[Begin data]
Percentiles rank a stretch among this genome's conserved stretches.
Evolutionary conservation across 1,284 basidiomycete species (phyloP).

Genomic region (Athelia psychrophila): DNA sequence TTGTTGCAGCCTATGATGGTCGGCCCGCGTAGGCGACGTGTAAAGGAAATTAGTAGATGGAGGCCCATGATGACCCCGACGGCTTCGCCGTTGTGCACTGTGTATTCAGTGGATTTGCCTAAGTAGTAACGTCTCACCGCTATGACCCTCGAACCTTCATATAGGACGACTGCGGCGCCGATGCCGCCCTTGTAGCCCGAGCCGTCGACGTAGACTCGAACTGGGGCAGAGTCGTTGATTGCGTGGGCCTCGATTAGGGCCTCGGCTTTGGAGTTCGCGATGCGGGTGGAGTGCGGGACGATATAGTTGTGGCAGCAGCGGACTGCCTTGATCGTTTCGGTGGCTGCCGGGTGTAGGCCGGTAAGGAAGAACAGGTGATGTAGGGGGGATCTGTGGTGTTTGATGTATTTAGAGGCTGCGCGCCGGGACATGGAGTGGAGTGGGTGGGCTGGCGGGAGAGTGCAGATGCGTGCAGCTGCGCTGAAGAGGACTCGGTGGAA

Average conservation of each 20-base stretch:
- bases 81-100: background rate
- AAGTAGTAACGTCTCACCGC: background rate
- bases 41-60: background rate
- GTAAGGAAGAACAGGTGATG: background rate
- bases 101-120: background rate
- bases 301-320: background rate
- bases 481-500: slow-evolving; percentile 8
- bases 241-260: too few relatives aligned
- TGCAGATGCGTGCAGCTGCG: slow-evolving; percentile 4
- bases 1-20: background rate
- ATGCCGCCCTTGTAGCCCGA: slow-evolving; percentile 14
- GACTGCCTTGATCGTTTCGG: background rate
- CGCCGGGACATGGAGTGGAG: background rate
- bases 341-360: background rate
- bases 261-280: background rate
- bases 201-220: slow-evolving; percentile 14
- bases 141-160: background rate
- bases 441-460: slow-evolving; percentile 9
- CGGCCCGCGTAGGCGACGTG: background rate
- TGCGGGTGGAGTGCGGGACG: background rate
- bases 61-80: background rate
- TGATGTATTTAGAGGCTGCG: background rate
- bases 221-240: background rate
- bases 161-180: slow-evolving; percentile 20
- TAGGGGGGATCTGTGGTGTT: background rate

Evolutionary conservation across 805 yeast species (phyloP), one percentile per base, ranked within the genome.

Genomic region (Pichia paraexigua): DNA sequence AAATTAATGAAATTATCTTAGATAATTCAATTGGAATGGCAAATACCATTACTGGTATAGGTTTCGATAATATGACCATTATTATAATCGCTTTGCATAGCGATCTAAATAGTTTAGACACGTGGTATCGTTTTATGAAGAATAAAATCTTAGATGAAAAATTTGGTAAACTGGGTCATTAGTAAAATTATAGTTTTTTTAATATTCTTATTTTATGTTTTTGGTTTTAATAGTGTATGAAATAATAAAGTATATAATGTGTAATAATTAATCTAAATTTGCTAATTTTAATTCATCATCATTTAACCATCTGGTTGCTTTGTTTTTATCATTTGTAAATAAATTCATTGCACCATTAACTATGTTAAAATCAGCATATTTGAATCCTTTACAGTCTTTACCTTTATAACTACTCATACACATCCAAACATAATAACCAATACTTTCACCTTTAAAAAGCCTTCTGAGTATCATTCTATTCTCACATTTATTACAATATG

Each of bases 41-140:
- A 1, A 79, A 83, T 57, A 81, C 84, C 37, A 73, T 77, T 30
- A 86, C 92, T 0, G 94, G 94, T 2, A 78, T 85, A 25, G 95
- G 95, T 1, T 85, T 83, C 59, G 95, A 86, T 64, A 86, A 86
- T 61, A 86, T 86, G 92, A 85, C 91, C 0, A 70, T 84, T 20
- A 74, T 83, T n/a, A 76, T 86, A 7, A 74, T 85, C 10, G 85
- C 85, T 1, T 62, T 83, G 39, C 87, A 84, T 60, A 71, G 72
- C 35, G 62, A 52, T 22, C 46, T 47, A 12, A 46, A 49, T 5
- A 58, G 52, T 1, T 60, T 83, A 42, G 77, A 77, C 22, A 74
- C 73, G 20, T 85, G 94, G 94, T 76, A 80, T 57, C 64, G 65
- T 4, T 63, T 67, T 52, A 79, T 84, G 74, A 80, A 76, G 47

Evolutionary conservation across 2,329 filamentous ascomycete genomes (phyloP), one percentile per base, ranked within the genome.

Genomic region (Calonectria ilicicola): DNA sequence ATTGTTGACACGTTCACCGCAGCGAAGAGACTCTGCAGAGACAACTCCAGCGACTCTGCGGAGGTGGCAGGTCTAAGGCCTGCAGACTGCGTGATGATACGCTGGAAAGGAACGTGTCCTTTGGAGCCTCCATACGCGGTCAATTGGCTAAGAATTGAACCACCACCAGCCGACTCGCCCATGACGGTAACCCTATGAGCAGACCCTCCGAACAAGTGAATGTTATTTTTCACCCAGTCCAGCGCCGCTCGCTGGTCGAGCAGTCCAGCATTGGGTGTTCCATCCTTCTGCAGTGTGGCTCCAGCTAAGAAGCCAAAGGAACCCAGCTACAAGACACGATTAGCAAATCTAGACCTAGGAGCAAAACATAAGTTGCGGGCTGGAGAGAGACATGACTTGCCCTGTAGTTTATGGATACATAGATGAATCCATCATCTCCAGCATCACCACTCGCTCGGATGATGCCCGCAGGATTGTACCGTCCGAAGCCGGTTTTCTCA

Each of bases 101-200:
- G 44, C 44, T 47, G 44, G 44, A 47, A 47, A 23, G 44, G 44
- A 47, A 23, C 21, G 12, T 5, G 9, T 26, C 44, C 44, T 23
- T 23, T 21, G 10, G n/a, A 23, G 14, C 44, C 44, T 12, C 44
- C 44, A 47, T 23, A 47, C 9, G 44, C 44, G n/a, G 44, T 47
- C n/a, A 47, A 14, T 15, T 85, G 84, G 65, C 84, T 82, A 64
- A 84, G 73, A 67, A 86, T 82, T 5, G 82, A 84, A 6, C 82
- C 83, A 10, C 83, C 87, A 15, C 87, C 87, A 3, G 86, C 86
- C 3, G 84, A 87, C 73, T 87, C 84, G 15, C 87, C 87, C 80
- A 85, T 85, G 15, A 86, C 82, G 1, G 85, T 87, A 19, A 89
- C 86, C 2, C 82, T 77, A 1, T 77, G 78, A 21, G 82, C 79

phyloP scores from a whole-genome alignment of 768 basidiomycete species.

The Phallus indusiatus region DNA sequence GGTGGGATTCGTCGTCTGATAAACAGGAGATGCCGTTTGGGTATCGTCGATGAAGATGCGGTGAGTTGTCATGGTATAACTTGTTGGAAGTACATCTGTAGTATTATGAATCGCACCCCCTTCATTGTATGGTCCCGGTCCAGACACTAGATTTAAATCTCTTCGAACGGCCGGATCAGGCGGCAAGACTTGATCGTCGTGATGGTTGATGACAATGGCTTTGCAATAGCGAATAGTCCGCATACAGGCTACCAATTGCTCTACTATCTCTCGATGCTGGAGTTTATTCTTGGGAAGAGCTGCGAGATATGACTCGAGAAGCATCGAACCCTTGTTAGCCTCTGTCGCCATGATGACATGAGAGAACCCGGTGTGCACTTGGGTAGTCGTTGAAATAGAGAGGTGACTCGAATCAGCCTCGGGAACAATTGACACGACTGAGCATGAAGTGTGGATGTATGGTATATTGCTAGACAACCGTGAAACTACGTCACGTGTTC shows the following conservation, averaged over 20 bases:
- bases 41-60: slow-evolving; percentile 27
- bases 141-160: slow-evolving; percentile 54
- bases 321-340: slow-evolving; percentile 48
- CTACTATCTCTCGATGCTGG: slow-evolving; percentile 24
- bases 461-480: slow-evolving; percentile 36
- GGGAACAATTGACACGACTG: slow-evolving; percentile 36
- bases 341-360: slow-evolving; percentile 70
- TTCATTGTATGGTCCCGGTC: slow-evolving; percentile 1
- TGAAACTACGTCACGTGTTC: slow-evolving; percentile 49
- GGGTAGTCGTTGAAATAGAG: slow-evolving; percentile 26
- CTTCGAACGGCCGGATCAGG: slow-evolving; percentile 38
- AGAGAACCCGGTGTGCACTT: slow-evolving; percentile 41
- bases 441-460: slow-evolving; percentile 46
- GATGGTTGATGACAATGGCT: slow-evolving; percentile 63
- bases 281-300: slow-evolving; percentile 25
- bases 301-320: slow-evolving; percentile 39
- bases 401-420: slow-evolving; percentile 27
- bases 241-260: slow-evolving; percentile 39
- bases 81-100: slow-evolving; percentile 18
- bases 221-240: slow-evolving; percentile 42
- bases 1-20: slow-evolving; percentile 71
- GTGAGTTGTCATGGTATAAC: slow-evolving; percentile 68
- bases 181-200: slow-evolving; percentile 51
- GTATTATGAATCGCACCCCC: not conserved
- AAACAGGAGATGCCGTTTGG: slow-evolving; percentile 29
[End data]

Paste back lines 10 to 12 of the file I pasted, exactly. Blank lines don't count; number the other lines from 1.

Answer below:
- bases 301-320: background rate
- bases 481-500: slow-evolving; percentile 8
- bases 241-260: too few relatives aligned